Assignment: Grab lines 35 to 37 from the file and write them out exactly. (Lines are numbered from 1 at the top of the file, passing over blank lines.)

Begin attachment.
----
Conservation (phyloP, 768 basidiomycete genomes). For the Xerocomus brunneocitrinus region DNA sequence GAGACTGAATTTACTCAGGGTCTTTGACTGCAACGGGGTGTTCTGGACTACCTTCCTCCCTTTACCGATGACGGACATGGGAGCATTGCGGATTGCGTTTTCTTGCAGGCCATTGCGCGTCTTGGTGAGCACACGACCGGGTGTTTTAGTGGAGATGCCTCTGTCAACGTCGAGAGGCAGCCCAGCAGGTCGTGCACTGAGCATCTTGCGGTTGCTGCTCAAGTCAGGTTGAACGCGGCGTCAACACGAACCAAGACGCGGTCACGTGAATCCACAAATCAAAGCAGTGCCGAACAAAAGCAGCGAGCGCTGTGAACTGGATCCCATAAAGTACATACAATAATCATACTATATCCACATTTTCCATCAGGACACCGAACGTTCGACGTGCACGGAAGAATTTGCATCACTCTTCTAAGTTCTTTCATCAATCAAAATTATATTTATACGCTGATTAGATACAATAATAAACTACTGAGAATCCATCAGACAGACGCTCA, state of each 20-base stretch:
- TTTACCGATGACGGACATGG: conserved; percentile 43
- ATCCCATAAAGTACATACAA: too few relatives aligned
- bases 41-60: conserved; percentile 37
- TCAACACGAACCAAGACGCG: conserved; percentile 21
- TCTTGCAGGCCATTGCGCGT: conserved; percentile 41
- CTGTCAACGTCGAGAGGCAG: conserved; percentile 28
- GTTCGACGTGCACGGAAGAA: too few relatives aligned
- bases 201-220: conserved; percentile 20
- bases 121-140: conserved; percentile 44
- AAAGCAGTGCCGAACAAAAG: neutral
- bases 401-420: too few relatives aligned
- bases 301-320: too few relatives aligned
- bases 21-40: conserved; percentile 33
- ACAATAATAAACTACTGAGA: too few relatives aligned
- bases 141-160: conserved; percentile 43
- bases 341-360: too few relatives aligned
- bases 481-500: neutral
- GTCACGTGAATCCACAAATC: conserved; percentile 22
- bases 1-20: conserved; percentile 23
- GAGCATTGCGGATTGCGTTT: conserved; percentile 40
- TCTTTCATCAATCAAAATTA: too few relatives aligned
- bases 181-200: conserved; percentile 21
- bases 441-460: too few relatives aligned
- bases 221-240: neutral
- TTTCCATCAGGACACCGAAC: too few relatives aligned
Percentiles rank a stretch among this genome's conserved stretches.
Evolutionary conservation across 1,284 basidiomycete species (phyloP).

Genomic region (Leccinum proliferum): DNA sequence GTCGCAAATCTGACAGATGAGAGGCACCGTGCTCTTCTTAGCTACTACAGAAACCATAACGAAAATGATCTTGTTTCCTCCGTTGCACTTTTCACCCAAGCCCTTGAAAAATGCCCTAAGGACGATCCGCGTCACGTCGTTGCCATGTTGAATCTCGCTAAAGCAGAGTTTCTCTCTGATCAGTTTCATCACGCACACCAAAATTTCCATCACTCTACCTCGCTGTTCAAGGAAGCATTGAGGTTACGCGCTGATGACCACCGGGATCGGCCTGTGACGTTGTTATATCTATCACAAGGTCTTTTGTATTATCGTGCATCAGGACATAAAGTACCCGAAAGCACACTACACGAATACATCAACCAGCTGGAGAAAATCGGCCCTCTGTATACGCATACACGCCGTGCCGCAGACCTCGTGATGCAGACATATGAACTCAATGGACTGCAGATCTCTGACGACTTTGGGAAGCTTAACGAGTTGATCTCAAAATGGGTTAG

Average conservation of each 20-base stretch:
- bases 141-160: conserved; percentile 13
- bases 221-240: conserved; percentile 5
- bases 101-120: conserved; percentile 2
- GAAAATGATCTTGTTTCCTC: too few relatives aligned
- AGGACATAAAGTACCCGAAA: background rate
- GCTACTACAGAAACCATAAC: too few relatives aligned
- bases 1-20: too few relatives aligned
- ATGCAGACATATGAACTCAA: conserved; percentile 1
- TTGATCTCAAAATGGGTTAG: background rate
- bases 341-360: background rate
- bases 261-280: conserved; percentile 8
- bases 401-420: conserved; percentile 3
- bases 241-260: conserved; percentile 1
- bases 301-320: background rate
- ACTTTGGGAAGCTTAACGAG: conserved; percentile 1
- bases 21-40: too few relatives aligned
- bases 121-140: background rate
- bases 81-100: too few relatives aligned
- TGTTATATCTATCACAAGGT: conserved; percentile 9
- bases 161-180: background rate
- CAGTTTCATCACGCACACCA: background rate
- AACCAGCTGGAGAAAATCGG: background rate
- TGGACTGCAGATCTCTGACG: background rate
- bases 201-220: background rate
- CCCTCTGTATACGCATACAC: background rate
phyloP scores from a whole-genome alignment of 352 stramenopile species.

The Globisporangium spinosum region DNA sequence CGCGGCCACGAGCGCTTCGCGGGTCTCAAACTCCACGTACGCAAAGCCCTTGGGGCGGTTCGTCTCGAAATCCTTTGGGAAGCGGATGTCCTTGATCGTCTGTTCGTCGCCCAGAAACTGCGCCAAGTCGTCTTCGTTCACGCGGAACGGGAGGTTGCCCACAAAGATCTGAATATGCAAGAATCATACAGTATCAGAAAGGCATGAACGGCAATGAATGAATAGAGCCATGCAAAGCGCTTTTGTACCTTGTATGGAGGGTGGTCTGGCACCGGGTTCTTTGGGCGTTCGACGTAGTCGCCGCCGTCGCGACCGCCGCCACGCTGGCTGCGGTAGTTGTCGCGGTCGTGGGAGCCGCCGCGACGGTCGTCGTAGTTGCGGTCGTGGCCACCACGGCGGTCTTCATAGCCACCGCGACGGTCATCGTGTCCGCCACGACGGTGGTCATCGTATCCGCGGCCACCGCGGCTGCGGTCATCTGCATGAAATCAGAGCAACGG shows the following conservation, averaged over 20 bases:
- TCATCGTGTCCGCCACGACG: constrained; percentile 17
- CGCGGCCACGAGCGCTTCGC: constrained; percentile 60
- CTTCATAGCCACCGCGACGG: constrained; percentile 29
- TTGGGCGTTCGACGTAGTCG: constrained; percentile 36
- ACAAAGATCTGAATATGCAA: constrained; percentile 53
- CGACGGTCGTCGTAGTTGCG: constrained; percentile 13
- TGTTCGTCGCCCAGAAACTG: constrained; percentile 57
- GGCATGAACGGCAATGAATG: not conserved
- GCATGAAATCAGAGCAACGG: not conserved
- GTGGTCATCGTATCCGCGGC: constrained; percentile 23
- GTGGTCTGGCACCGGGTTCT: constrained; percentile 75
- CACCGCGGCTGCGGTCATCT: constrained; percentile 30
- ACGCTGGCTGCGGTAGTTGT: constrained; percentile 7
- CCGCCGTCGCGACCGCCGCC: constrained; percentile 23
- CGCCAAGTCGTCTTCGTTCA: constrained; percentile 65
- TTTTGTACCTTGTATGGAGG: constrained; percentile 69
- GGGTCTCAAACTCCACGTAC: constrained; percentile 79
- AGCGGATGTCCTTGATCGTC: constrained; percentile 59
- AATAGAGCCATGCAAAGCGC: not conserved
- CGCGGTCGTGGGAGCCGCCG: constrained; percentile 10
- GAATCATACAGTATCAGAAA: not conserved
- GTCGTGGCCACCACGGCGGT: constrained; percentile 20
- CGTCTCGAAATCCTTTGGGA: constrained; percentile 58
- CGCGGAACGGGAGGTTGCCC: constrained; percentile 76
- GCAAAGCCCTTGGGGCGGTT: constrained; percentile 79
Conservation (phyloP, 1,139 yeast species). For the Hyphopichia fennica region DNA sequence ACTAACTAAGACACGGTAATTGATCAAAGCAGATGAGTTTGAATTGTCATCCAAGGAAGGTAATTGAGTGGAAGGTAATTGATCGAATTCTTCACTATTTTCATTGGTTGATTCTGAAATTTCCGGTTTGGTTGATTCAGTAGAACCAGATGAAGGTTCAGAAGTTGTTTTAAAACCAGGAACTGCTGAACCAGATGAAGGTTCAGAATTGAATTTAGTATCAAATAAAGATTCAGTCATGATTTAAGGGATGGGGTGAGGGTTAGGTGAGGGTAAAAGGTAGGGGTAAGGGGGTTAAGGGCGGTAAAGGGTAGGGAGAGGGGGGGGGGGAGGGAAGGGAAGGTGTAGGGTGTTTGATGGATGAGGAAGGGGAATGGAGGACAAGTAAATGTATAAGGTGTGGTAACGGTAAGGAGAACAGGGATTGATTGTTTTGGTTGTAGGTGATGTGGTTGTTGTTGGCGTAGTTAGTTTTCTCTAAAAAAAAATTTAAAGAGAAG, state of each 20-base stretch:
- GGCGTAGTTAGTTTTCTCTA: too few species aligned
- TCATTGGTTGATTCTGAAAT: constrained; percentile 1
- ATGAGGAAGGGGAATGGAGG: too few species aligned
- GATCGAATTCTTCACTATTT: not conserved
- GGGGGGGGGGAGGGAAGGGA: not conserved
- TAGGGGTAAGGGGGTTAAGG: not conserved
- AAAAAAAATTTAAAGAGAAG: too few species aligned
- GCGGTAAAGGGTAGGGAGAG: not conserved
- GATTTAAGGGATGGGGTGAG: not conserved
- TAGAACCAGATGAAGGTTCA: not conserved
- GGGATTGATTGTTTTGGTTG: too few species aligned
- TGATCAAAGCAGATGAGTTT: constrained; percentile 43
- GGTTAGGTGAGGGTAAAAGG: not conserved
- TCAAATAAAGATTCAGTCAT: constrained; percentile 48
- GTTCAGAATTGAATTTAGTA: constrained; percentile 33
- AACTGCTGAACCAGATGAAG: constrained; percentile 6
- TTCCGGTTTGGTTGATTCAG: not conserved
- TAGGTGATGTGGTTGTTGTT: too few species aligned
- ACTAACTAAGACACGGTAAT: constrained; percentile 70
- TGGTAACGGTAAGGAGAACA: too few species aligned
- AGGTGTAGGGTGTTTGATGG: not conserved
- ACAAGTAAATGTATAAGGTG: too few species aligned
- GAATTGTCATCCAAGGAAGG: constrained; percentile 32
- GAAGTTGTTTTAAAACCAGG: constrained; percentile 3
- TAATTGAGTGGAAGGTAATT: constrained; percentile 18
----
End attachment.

- AGGACATAAAGTACCCGAAA: background rate
- GCTACTACAGAAACCATAAC: too few relatives aligned
- bases 1-20: too few relatives aligned